Nigel Farage’s Brexit Party does not allow people to join as members because it feared that supporters of the far-right British National Party and English Defence League would sign up, according to documents disclosed by the Electoral Commission.
The documents reveal that the Brexit Party initially intended to organise itself similarly to UKIP — the anti–European Union party that Farage led for a decade until 2016 — but changed its constitution soon after registering to exclude members. Its current structure is unique among major British political parties.
“We’d like to amend the constitution so that we do not have members. This is to stop the EDF and BNP members who are banned by our party,” a Brexit Party representative wrote in an email to the electoral regulator in February. “We would like to have supporters only.”
The commission’s disclosures reveal that the Brexit Party is highly sensitive about details of its internal arrangements being made public. At one point, the documents show, the party accused the commission of allowing a “hostile” media outlet to undermine it because a copy of its constitution was released to The Guardian.
The Brexit Party declined to comment.
It is alone among the UK’s national political parties in not having fee-paying members who have an influence on its leadership. Labour has about 485,000 members, the Conservatives 180,000, and the Liberal Democrats just over 100,000. The Brexit Party boasts of having thousands of “registered supporters” who contributed £25 to be associated with it, but they have no formal say over its internal affairs.
The party’s decision to amend its structure to avoid being infiltrated by the far right highlights the extent to which Farage has tried to broaden the Brexit Party’s appeal beyond that of UKIP.
In a column in the Daily Telegraph in December, Farage said UKIP had been unfairly tainted by “accusations of racism and extremism”. He seems to have taken pains to avoid the Brexit Party being similarly characterised, focusing its messaging on Brexit and recruiting a diverse group of candidates.
The Brexit Party was registered with the Electoral Commission on Feb. 5, before Farage had formally taken over as leader. According to the correspondence with the commission, the Brexit Party’s first constitution was so similar to that of UKIP that the regulator had doubts about whether it could be accepted. It allowed it to be registered after the Brexit Party insisted it wasn't just copying Farage's old party.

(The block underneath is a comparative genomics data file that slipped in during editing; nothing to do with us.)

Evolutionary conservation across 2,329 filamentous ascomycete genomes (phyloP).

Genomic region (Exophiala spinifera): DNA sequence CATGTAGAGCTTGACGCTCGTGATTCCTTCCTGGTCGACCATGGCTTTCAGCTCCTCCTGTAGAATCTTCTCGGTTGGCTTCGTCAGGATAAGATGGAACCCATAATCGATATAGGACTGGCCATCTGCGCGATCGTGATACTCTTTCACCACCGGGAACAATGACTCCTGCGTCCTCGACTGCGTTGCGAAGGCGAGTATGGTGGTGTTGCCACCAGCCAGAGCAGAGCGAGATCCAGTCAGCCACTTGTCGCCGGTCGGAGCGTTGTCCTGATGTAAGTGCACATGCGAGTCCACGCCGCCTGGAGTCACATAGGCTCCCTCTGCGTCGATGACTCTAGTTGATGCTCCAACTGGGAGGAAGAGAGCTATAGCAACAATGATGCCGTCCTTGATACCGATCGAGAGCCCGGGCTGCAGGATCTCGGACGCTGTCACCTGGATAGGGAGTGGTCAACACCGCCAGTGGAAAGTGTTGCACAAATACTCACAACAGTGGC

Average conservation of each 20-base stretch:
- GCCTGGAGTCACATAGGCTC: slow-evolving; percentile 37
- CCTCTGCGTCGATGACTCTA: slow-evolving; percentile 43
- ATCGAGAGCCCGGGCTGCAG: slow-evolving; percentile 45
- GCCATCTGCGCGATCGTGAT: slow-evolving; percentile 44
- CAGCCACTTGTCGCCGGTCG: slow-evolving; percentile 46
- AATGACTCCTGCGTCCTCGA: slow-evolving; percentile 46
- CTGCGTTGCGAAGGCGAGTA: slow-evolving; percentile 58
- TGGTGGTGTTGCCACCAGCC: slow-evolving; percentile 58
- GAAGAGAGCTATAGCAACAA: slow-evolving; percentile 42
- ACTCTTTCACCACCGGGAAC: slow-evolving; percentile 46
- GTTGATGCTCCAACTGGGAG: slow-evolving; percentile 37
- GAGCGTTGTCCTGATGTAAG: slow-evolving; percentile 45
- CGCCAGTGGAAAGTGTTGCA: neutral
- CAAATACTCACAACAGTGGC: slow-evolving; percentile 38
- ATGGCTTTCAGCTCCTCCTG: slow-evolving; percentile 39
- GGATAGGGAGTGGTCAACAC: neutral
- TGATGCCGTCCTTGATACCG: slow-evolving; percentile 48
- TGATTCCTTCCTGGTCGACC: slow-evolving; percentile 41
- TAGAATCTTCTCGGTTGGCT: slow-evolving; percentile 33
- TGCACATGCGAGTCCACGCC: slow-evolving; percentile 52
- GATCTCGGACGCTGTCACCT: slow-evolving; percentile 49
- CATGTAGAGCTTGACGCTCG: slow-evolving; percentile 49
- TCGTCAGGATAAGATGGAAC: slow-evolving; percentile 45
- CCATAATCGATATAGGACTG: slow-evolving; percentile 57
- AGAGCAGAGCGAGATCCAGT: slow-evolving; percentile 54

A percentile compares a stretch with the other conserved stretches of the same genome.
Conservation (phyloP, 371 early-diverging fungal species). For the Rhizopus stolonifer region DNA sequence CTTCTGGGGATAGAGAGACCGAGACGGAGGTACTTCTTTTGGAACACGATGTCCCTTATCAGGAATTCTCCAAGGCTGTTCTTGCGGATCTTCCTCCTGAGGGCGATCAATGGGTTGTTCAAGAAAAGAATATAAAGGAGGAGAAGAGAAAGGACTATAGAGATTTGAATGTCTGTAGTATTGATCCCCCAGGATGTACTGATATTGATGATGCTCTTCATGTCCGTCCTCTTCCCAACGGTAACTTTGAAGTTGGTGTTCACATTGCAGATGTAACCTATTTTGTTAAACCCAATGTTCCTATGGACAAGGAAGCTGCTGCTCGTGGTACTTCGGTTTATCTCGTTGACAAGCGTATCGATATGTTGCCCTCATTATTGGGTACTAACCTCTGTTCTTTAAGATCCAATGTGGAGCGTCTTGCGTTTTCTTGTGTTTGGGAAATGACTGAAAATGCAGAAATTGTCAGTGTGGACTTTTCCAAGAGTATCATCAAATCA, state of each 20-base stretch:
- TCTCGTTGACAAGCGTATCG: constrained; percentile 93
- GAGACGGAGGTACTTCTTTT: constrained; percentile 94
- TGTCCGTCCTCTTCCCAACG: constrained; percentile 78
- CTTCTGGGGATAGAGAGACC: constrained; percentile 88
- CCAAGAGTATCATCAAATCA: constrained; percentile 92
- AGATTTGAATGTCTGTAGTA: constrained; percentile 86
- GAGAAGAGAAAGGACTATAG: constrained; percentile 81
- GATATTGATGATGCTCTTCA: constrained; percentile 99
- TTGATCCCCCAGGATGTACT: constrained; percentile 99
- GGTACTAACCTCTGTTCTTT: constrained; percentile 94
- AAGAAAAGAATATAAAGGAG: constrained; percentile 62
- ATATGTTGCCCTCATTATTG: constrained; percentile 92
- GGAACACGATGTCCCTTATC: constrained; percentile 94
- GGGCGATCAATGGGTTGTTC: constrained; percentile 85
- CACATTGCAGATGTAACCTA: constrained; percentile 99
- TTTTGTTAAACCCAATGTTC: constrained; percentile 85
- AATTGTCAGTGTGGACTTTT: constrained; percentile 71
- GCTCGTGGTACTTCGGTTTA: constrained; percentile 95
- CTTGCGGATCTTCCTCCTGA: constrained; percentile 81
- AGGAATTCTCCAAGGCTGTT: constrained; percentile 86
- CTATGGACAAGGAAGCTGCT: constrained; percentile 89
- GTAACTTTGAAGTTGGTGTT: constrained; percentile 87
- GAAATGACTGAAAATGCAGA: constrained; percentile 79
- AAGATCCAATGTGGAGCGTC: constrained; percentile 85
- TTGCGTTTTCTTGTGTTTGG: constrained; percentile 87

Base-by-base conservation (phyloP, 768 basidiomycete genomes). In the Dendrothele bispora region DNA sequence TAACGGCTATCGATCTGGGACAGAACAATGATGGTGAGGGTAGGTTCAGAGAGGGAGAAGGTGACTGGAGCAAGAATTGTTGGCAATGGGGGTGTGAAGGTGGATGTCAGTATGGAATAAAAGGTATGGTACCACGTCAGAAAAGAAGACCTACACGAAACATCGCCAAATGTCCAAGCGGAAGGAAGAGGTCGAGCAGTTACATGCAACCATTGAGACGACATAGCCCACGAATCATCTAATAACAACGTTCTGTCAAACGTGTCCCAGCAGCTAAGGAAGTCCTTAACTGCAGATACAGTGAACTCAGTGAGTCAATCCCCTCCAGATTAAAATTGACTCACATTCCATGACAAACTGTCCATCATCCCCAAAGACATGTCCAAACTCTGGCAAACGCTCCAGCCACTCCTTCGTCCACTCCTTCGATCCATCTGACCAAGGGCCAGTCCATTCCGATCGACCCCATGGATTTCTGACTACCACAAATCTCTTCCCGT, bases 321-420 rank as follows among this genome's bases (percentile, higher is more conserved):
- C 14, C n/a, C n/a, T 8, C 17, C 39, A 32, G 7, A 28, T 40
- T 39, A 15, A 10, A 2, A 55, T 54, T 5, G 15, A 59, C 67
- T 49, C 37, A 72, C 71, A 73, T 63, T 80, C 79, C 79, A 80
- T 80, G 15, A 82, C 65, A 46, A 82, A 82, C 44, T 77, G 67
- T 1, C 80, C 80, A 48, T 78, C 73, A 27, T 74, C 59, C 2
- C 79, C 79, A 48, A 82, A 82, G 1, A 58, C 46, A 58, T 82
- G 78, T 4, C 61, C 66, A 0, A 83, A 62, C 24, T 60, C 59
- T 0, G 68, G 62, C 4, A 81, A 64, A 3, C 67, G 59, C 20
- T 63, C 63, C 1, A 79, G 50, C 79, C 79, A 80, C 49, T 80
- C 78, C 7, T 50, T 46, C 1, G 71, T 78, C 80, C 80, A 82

Under the first constitution, “any natural person who shares the objectives and core beliefs of the Party” could’ve joined as members. They would have received a membership card and been eligible to vote in internal party elections. However, the constitution was soon revised to remove any provision for membership.
The revised constitution was obtained from the commission by the Guardian newspaper through an FOIA request. The Guardian ran a story in April claiming that the constitution gave Farage “near-total control” of the party. It worsened an already strained relationship between the Brexit Party and the regulator, according to their emails.
In June, Tracy Knowles, the party’s nominating officer, told the commission in an email: “The Brexit Party is committed to following all of its legal and regulatory requirements but we cannot abide by a situation in which every document we send to the commission is passed directly to a hostile media establishment and used to undermine us. I am sure that you will agree this is not in the interests of fairness.”
In future, Knowles said, commission staff would have to inspect its documents in person “and then we will take them and all copies away with us so that the Commission are not in control of documents and do not have to disclose them under FOIA”.
“Alternatively the Commission could agree that any documents we provide to them are provided in confidence as most regulators do,” Knowles added. “This would certainly improve our trust and faith in the Commission who have so far press released practically every interaction they have had with the Brexit Party in a manner which we do not consider is befitting an impartial regulator.”
In a reply in August, a commission official told Knowles that it was obliged to comply with the transparency laws. “No other party has raised an objection to this and it’s unclear to us why you should have a particular concern about that approach,” the official wrote.
The Brexit Party clashed publicly with the commission during the European election campaign in May. Days before the vote, it visited the Brexit Party’s office to examine its funding structure, prompting Farage to accuse it of an “outrageous act of political interference”. He accused the body of bias and said it was “absolutely full of Remainers”.
The commission was responding to reports that the party was encouraging supporters to make donations through its website while collecting little information about the sources of the payments. After its inspection, the commission warned the Brexit Party that its structure “leaves it open to a high and on-going risk of receiving and accepting impermissible donations”, although it did not find that it had broken any rules.